THE ‘REASONABLE PERSON’ IN THE WORKPLACES

Risky and unfortunate situations arise everywhere in life - and of course the workplace is no exception. Injuries happen, enmity arises, harassment can occur, and unwanted advances are made. And the possibilities for damage, loss and distress to workers, contractors, visitors and clients are so extensive that some days, business owners can question their decision to open the doors! Yet in remembering the careful and prudent ways of the ‘reasonable person’ when it comes to workplace risks, employers can successfully prepare for and respond to hazardous scenarios. Importantly, remember that ‘action’ by an employer also includes ‘inaction’. Turning a blind eye to harassment between co-workers, putting off fixing the air conditioner in summer due to cash flow, and forgetting to wind up the extension cord in the hallway are the sorts of omissions that our ‘reasonable person’ in your situation wouldn’t neglect. Positive actions to prevent harm, such as sexual harassment training and reasonable warning of organisational changes, are examples of the way the ‘reasonable person’ carries on their business. 

Going forward, make a rolling risk assessment part of your ‘reasonable’ workplace strategy.   WISE Workplace can assist with independent investigations and expert advice.  

Corrupting Legitimate Processes: What's Really Going On?

Jill McMahon - Wednesday, June 29, 2016
Corrupting Legitimate Processes

Corruption is a huge problem for Australian organisations because it exists in so many places and in so many forms that the average manager may not even consider it an issue. 

Left unchecked, even minor corrupt behaviour can spiral out of control. 

Using legitimate processes is one way that corruption can be concealed, making it easy to justify and difficult to detect.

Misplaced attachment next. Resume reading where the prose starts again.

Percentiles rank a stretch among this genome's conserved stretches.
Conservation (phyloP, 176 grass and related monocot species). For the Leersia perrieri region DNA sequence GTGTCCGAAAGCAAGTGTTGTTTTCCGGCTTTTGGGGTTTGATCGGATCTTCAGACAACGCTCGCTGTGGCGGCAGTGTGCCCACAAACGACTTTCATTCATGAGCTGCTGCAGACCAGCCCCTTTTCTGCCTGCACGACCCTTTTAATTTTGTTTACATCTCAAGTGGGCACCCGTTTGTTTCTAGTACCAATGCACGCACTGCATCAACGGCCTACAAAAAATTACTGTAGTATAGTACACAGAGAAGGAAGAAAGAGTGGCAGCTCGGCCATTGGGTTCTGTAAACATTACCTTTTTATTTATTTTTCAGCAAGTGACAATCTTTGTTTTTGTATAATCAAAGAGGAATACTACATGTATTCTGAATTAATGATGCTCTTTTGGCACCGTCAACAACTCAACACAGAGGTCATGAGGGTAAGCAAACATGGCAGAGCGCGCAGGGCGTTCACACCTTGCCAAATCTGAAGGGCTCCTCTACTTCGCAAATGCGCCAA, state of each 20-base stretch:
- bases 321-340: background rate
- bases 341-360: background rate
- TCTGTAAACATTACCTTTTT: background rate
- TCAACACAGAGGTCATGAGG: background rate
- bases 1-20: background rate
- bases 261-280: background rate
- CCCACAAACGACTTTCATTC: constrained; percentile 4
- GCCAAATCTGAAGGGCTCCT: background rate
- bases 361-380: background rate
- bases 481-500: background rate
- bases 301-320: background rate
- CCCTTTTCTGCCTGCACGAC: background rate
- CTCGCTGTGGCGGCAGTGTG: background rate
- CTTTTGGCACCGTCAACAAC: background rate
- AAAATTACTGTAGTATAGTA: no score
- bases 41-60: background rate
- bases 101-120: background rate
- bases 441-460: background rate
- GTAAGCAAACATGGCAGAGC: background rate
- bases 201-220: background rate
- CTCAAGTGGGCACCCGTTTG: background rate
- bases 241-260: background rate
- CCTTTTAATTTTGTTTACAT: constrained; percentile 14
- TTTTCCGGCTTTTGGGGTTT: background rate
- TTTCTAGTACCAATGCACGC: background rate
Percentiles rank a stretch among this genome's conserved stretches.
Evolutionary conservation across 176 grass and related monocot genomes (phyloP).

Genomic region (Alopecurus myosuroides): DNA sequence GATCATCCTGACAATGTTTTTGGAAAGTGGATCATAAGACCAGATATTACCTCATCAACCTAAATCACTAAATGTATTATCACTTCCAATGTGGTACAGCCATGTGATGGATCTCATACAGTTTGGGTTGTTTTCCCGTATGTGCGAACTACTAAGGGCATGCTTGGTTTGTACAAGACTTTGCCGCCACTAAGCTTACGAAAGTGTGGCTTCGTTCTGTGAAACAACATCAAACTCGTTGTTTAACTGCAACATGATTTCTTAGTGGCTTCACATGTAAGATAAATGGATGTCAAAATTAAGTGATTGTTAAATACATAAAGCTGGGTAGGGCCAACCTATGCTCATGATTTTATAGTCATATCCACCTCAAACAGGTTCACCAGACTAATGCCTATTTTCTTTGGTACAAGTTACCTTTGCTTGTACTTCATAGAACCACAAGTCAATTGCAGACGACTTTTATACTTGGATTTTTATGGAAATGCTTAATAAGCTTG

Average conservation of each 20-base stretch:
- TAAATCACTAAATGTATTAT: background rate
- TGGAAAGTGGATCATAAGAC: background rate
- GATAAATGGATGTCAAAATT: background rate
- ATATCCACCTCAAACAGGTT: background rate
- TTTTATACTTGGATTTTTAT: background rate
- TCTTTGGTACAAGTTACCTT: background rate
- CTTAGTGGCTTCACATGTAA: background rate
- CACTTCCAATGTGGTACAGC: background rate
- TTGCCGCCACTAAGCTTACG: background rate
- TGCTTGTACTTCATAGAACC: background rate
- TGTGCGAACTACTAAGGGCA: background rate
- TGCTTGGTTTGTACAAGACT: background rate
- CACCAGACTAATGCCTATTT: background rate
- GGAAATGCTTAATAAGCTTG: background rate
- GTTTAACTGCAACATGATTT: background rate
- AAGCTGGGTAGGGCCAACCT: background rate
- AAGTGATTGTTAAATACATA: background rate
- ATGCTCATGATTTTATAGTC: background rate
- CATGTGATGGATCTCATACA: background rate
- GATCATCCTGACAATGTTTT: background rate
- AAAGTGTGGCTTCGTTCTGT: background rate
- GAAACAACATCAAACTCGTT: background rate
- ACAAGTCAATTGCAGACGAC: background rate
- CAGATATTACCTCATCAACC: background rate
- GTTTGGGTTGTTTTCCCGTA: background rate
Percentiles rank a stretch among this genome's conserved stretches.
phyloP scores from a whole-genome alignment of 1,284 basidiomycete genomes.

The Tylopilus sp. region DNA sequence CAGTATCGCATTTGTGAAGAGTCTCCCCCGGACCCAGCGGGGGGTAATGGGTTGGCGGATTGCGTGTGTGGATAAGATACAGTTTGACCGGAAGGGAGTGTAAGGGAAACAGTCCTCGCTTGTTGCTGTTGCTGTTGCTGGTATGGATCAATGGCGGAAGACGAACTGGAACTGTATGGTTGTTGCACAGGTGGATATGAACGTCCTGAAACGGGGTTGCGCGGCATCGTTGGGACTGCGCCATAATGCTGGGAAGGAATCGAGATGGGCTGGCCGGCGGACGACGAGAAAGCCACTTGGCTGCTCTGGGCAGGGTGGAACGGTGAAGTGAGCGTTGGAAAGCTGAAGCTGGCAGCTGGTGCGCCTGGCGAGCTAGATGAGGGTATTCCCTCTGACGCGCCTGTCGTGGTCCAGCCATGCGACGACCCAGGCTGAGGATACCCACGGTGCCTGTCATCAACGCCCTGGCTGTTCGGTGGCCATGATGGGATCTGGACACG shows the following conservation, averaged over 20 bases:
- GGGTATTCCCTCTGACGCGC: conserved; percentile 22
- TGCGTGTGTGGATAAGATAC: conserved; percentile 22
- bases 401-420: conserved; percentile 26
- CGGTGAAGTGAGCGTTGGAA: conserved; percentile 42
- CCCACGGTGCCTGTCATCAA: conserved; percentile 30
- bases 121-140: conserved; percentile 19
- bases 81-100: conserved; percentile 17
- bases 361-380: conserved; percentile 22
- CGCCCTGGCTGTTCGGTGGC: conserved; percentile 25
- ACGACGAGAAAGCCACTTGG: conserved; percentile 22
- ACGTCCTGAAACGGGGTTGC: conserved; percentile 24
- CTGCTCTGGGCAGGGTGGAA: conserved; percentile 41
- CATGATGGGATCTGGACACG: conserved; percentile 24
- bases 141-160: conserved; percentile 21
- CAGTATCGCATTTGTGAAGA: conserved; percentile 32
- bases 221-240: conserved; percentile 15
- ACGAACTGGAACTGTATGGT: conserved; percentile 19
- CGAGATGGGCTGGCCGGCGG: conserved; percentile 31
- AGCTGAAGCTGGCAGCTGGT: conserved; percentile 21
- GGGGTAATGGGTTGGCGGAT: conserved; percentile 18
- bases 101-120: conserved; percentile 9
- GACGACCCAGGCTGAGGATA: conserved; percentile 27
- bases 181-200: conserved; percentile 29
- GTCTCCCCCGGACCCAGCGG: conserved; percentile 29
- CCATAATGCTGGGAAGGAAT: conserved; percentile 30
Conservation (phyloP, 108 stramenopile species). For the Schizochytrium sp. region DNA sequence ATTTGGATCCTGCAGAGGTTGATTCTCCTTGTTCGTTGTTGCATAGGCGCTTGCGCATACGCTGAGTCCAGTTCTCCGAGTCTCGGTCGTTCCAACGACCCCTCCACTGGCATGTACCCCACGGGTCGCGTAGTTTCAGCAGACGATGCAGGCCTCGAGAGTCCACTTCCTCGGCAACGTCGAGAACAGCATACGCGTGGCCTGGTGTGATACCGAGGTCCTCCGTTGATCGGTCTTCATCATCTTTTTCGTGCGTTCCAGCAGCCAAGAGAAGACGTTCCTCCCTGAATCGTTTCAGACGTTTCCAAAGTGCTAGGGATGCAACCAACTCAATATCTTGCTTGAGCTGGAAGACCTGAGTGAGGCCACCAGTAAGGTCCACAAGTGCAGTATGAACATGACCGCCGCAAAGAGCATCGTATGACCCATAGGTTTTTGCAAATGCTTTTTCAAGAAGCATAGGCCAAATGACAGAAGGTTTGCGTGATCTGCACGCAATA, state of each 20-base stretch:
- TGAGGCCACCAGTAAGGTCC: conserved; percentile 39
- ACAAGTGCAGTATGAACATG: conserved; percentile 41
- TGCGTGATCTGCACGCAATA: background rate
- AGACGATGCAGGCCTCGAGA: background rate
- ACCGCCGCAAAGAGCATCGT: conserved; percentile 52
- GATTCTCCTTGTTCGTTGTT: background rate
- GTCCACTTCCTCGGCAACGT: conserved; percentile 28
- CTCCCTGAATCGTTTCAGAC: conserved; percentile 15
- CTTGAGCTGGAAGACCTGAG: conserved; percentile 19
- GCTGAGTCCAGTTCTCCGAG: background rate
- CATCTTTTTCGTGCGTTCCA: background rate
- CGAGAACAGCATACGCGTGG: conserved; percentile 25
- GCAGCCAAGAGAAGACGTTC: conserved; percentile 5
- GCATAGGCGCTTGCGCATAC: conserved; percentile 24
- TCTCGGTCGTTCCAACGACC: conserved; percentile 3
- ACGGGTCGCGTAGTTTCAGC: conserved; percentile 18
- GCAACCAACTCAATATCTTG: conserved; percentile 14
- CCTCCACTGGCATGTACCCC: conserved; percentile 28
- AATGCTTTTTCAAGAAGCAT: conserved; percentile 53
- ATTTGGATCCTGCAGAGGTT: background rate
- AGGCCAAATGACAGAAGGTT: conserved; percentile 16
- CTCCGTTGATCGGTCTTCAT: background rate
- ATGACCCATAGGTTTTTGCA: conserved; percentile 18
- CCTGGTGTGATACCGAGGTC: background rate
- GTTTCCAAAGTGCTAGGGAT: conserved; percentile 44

Defining corruption and legitimate processes

Workplace corruption can be broadly defined as behaviour that violates the trust that organisations place in their workers. It can range from serious fraud and abuses of power to minor issues such as fraudulently claiming sick leave. 

Legitimate processes are processes, policies and procedures that a workplace uses to function. They can sometimes be manipulated for corrupt purposes. 

For example, an employee who makes a complaint about a manager may be transferred to another work station, have their overtime hours reduced, or be placed on continuous night shift. The decision-maker justifies the change by saying that there was an operational need for the change, but the timing indicates that it was made because the employee complained.

Detection is difficult
Because the corrupt activity is concealed by legitimate processes, it can be very difficult to prove. It is only by uncovering the background to the decision that corruption may be established.

For example, if our employee was put on permanent night shift just a week after making the complaint against the manager, surrounding relevant factors may be: 
  • There was no warning that the decision was about to be made. 
  • No one discussed the matter with the employee. 
  •  The manager and the shift manager are known to be good friends. 
  • There are emails between the managers about changing the employee’s shift because of the complaint. 
All of these factors are important to consider as they establish context for the decision being made.

Other legitimate processes